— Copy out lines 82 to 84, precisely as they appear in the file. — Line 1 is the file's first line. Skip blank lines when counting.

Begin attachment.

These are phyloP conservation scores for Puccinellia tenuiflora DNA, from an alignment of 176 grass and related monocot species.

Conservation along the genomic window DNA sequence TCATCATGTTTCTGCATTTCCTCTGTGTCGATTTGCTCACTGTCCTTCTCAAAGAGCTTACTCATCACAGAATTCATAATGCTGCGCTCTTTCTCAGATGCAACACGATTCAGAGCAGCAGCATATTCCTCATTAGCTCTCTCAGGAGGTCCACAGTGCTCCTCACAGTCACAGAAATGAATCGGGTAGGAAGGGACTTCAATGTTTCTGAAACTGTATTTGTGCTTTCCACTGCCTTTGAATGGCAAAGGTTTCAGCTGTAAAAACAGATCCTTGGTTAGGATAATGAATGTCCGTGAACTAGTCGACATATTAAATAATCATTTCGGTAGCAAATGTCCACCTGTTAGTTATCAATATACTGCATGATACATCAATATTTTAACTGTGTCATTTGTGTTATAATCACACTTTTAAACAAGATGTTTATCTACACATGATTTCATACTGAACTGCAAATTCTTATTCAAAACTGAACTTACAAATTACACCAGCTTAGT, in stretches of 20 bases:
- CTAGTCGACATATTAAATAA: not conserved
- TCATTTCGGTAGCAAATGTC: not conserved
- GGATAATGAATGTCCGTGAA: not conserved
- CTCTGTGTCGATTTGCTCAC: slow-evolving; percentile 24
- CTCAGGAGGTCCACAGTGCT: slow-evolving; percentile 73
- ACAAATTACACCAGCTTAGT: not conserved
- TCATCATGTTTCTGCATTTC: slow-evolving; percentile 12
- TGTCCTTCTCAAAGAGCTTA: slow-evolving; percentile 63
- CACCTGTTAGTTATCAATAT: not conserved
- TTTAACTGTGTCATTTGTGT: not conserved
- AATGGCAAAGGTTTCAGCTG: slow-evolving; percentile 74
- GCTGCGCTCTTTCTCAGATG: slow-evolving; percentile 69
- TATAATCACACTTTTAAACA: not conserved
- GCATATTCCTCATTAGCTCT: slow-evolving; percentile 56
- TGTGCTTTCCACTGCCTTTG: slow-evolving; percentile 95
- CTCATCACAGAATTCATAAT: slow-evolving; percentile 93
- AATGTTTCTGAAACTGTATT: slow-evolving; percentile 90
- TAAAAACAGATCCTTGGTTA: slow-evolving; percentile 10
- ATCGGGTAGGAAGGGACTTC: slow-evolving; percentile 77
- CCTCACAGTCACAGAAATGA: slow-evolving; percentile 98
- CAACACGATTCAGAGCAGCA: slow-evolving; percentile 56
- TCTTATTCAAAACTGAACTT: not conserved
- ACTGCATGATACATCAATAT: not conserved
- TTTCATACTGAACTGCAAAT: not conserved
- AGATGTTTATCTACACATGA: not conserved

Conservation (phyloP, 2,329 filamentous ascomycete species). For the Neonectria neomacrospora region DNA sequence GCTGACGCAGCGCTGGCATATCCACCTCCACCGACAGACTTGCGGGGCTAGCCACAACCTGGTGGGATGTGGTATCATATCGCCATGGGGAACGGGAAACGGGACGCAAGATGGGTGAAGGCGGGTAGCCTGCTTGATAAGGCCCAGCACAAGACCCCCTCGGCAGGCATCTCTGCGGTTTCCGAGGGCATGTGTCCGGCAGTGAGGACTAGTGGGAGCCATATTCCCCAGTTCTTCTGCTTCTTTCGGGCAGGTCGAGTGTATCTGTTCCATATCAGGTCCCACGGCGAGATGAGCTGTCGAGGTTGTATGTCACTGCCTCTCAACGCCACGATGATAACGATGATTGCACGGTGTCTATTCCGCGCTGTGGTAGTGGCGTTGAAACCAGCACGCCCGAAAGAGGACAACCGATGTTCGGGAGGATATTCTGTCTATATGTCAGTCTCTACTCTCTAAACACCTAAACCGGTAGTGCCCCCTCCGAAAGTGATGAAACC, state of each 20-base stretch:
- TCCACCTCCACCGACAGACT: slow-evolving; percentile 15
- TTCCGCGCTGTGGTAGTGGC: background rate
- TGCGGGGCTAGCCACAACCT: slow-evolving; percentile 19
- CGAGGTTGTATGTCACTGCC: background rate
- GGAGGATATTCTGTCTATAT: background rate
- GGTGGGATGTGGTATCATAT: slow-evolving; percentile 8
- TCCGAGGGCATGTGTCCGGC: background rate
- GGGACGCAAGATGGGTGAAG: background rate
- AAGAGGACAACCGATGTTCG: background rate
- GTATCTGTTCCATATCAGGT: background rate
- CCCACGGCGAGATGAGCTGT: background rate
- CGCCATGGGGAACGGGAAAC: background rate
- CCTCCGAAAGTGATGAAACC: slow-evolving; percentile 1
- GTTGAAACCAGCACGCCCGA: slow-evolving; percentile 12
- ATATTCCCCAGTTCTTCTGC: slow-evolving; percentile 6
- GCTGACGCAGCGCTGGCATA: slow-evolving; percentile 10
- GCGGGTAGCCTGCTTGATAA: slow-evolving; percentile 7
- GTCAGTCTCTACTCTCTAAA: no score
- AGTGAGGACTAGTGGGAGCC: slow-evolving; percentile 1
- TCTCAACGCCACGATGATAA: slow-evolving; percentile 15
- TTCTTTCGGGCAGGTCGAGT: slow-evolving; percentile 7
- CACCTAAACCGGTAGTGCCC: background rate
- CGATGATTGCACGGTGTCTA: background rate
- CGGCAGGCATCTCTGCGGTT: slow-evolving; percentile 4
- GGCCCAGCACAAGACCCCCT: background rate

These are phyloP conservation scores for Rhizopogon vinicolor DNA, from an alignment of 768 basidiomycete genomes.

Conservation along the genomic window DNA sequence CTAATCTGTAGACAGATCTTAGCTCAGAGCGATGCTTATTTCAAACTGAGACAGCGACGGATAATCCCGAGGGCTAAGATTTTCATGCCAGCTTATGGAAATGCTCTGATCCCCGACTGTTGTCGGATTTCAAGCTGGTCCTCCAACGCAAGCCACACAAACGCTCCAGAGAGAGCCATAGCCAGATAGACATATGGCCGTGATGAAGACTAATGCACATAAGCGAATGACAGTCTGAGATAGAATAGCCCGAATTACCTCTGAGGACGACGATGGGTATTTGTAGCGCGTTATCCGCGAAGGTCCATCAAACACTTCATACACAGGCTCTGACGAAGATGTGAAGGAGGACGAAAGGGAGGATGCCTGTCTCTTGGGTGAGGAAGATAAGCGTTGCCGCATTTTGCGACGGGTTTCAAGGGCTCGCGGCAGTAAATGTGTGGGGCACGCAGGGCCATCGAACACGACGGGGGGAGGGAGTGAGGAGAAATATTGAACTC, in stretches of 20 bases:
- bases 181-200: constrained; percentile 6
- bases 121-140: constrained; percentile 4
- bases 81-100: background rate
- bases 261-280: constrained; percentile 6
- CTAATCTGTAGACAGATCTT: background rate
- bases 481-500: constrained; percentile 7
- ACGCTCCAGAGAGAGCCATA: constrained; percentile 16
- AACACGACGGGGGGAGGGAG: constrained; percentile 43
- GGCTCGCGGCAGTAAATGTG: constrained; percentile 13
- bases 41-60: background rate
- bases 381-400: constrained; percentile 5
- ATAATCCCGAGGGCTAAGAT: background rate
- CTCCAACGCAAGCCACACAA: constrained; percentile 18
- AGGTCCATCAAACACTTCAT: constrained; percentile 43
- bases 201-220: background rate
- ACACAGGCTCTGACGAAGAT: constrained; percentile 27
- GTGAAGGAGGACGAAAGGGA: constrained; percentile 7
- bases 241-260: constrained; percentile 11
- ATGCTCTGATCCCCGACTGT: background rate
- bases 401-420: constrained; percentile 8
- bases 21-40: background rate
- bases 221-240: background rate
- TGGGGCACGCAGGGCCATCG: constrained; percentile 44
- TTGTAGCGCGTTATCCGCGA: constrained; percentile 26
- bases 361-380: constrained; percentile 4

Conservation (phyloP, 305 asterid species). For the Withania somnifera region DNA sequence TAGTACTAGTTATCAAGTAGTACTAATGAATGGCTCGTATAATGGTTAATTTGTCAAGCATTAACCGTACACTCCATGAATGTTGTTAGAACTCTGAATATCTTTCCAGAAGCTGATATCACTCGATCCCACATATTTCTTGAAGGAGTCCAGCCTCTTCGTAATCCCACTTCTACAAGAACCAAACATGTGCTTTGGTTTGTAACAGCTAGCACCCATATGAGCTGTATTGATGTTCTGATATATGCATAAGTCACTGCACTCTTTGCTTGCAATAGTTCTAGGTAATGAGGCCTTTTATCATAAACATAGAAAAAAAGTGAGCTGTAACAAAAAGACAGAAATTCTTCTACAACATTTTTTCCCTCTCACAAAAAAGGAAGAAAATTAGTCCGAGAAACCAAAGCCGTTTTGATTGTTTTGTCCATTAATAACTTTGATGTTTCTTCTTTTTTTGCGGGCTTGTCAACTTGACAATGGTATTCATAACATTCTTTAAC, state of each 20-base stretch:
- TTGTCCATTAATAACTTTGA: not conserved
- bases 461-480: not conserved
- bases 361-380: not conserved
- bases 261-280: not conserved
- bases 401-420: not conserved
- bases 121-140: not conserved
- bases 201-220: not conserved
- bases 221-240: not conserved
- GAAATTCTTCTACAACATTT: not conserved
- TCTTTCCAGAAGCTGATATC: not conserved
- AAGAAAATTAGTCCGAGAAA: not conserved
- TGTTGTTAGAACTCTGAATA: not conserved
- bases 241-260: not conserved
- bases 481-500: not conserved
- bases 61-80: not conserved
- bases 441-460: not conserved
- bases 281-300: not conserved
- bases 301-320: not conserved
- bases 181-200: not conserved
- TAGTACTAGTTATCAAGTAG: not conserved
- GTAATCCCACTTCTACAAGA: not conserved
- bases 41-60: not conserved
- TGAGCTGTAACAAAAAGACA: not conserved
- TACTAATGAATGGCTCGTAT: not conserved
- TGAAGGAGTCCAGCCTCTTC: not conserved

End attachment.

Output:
- TTGTCCATTAATAACTTTGA: not conserved
- bases 461-480: not conserved
- bases 361-380: not conserved